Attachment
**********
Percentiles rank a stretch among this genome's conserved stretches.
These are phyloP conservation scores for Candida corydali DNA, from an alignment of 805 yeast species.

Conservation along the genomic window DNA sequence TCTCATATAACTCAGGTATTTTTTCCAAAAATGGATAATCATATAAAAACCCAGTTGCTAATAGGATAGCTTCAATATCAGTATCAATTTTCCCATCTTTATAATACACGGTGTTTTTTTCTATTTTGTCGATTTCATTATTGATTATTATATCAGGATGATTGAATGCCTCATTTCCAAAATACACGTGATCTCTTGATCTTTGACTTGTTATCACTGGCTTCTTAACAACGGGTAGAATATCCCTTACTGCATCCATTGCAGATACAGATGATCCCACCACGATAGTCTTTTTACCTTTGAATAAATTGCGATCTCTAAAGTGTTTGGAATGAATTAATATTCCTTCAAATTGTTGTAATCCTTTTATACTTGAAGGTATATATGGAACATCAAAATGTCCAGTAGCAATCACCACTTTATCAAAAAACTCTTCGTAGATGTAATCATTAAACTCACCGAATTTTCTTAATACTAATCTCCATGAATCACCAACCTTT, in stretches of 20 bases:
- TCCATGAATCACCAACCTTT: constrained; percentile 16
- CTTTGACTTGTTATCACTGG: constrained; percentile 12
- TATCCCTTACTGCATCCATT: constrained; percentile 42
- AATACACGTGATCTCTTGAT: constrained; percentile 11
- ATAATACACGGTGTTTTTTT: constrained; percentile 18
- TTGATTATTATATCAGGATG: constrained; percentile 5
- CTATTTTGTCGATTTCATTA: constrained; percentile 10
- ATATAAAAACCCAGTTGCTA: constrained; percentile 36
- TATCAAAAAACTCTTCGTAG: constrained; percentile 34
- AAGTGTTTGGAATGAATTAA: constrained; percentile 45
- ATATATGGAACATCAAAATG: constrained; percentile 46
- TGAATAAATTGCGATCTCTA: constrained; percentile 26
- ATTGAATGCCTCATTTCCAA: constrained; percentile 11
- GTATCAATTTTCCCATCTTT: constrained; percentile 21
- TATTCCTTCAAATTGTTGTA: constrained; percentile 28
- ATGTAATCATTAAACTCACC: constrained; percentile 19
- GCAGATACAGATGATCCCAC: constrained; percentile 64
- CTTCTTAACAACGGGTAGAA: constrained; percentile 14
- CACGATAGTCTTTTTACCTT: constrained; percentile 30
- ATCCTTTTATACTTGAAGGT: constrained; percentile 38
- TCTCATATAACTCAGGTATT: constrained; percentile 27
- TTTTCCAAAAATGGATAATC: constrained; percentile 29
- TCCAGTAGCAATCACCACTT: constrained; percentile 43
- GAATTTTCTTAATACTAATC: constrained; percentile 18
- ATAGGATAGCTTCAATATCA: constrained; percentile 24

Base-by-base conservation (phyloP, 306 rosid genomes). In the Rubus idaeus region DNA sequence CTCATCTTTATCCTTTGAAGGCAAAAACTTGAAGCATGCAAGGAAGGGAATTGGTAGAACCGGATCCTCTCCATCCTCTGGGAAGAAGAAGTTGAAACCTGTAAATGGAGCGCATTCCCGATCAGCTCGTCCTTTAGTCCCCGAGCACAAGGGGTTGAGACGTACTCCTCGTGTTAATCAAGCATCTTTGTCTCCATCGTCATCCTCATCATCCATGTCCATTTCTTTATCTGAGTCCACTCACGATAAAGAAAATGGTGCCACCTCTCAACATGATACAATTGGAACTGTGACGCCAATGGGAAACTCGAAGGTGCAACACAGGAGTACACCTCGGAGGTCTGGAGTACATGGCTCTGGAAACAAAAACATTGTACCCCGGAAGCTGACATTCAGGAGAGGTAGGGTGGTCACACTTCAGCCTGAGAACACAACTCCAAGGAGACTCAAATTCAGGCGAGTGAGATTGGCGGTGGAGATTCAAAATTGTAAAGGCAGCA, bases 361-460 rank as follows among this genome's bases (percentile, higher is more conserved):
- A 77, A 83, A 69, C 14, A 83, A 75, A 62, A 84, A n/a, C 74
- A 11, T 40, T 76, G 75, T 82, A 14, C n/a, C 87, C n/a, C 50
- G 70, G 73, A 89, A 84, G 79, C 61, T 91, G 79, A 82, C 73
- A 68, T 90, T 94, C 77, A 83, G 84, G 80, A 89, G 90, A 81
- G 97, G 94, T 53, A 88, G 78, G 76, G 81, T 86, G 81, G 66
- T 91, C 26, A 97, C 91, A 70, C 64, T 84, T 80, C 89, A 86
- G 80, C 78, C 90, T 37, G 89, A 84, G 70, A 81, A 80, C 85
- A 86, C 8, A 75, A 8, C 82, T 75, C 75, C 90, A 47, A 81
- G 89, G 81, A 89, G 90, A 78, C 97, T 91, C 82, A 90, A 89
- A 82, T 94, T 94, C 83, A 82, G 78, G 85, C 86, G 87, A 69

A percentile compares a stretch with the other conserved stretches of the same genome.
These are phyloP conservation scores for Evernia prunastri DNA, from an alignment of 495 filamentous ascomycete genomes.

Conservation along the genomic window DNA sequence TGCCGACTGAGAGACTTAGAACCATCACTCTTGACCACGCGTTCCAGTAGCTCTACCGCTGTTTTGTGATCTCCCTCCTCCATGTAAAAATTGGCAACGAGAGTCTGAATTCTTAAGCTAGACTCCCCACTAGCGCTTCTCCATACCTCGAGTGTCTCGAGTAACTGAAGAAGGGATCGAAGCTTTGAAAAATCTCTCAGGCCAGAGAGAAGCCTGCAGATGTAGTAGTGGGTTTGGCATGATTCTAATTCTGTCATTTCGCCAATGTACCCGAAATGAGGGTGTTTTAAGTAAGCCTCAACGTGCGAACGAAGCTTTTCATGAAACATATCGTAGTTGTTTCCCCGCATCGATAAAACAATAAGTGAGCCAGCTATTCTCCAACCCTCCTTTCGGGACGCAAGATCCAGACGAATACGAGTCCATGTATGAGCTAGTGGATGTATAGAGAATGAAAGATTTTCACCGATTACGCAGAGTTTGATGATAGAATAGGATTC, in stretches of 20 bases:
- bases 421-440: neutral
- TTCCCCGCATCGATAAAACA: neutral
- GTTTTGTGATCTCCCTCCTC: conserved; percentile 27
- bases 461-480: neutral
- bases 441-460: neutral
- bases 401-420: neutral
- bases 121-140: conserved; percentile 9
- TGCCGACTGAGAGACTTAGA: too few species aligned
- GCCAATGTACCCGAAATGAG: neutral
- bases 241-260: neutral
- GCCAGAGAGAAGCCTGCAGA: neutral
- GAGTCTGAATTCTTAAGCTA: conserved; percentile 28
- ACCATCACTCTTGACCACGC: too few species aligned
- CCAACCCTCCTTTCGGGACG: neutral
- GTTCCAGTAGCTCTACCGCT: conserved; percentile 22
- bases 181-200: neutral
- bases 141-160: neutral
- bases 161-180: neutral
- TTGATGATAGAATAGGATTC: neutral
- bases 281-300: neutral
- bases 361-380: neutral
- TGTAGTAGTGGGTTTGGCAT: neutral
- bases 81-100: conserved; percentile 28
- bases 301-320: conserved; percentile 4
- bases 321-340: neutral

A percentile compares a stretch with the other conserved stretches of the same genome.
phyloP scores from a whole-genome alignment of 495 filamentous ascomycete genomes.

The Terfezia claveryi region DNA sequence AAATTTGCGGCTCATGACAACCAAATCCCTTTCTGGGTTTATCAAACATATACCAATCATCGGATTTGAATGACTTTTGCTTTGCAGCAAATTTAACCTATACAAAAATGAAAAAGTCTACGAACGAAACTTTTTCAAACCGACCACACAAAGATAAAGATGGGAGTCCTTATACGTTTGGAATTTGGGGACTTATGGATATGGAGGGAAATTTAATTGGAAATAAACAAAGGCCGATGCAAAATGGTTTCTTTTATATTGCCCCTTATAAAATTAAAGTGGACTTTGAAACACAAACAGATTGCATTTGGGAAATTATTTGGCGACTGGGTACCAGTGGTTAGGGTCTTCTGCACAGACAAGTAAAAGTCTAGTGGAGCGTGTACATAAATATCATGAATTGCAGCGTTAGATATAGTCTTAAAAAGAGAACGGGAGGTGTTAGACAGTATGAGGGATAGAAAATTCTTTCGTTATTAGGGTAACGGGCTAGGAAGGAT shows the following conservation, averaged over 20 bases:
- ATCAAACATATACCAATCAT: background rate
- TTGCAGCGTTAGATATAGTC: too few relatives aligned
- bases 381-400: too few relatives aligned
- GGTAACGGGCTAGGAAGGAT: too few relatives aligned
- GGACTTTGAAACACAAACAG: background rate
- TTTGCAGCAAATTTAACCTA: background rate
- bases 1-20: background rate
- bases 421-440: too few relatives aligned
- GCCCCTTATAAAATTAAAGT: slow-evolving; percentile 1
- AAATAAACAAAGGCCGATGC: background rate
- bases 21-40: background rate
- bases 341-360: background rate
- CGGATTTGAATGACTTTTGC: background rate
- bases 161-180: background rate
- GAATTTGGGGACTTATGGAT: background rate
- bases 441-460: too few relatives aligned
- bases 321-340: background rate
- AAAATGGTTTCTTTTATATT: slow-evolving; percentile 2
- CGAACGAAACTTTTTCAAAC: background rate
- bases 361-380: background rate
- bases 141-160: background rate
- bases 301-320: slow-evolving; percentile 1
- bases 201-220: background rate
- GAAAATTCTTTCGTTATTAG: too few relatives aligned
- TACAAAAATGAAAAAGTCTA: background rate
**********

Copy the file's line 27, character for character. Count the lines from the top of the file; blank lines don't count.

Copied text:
- GAATTTTCTTAATACTAATC: constrained; percentile 18